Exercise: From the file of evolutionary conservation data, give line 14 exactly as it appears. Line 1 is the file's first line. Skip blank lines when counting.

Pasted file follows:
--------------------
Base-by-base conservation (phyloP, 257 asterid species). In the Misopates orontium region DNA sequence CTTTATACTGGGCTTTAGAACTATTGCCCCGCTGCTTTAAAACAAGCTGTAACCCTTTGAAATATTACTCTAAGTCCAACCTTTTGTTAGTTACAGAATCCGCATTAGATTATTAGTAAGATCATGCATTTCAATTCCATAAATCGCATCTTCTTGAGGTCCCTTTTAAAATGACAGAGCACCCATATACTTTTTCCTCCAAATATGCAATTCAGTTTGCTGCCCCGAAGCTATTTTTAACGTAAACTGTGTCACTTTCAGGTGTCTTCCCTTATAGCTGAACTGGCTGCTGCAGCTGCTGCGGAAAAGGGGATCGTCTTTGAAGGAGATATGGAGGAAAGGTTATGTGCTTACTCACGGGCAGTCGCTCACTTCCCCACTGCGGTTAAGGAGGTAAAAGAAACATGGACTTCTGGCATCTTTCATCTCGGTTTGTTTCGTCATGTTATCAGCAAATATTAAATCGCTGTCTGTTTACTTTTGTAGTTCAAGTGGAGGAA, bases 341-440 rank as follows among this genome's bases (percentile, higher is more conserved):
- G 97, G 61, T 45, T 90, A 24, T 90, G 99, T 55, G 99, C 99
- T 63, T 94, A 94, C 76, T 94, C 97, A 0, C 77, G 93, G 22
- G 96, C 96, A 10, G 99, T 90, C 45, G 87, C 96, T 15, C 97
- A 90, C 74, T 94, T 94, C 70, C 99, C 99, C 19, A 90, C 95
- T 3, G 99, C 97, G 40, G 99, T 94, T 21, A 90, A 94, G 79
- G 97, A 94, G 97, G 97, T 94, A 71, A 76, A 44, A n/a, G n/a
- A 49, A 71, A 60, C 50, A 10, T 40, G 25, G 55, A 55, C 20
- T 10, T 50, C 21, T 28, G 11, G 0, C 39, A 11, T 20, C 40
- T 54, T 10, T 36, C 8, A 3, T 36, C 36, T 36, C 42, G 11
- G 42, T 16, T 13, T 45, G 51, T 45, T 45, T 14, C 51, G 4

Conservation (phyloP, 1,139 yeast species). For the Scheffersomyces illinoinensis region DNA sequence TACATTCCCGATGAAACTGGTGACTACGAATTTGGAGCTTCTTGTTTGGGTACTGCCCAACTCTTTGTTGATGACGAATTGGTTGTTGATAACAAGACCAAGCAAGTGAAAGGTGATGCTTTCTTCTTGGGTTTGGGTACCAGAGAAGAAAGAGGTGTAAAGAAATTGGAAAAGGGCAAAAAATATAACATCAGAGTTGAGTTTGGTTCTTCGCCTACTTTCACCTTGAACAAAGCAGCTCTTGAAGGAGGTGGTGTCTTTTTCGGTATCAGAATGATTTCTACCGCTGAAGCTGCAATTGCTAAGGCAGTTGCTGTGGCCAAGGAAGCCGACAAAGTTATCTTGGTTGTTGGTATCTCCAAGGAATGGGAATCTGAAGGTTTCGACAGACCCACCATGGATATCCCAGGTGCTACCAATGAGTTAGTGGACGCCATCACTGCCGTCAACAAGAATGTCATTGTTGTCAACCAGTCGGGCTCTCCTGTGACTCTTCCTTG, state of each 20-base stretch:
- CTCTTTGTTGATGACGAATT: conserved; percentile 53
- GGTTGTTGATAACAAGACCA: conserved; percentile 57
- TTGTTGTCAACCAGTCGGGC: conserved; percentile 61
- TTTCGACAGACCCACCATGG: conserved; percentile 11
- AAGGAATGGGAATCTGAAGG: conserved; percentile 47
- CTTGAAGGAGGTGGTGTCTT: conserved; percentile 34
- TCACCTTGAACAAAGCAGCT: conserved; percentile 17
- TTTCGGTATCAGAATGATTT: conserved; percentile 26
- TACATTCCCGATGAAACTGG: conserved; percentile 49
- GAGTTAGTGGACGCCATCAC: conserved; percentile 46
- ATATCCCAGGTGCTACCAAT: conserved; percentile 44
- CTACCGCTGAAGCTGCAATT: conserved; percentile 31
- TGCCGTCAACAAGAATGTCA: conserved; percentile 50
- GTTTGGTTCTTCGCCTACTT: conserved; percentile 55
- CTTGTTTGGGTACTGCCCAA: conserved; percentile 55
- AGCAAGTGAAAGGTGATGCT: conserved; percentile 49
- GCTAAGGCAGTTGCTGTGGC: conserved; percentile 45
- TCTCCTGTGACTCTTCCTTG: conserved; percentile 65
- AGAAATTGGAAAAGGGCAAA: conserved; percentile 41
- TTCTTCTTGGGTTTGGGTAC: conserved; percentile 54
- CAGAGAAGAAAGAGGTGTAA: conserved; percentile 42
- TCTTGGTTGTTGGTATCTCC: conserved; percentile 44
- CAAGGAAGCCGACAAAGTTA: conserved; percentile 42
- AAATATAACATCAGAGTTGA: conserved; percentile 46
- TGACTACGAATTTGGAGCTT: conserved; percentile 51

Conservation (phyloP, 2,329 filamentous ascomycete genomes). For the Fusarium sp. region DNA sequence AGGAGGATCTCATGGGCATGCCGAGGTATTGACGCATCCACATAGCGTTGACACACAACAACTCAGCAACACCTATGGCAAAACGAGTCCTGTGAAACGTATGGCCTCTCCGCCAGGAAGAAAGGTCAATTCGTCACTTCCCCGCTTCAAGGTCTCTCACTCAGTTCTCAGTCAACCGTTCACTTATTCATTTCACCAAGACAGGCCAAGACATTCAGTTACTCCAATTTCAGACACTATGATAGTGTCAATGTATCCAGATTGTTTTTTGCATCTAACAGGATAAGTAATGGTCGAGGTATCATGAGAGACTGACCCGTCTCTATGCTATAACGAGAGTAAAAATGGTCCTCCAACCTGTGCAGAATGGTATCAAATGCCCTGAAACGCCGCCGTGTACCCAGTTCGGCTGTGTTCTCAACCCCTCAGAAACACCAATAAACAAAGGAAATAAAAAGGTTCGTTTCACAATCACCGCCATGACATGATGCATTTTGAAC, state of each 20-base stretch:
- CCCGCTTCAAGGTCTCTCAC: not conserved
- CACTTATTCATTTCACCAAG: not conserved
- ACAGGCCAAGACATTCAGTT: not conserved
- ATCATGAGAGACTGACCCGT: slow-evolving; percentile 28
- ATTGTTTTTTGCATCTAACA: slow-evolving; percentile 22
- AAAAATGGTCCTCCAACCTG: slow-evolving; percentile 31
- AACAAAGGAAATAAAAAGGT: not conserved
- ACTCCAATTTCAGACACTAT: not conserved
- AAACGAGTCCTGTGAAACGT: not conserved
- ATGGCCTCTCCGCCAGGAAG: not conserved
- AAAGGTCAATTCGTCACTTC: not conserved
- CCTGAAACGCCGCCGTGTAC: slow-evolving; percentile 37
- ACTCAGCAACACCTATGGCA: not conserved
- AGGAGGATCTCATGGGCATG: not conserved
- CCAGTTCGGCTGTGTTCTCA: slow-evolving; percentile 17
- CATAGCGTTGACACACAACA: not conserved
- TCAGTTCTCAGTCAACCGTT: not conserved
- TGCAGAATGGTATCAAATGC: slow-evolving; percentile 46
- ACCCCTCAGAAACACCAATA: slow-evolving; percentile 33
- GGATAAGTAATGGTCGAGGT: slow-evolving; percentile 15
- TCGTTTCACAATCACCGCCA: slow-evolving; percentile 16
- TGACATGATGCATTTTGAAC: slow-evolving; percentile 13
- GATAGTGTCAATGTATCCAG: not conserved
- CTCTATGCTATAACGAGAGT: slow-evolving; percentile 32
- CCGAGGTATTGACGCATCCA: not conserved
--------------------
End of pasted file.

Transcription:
- GGTTGTTGATAACAAGACCA: conserved; percentile 57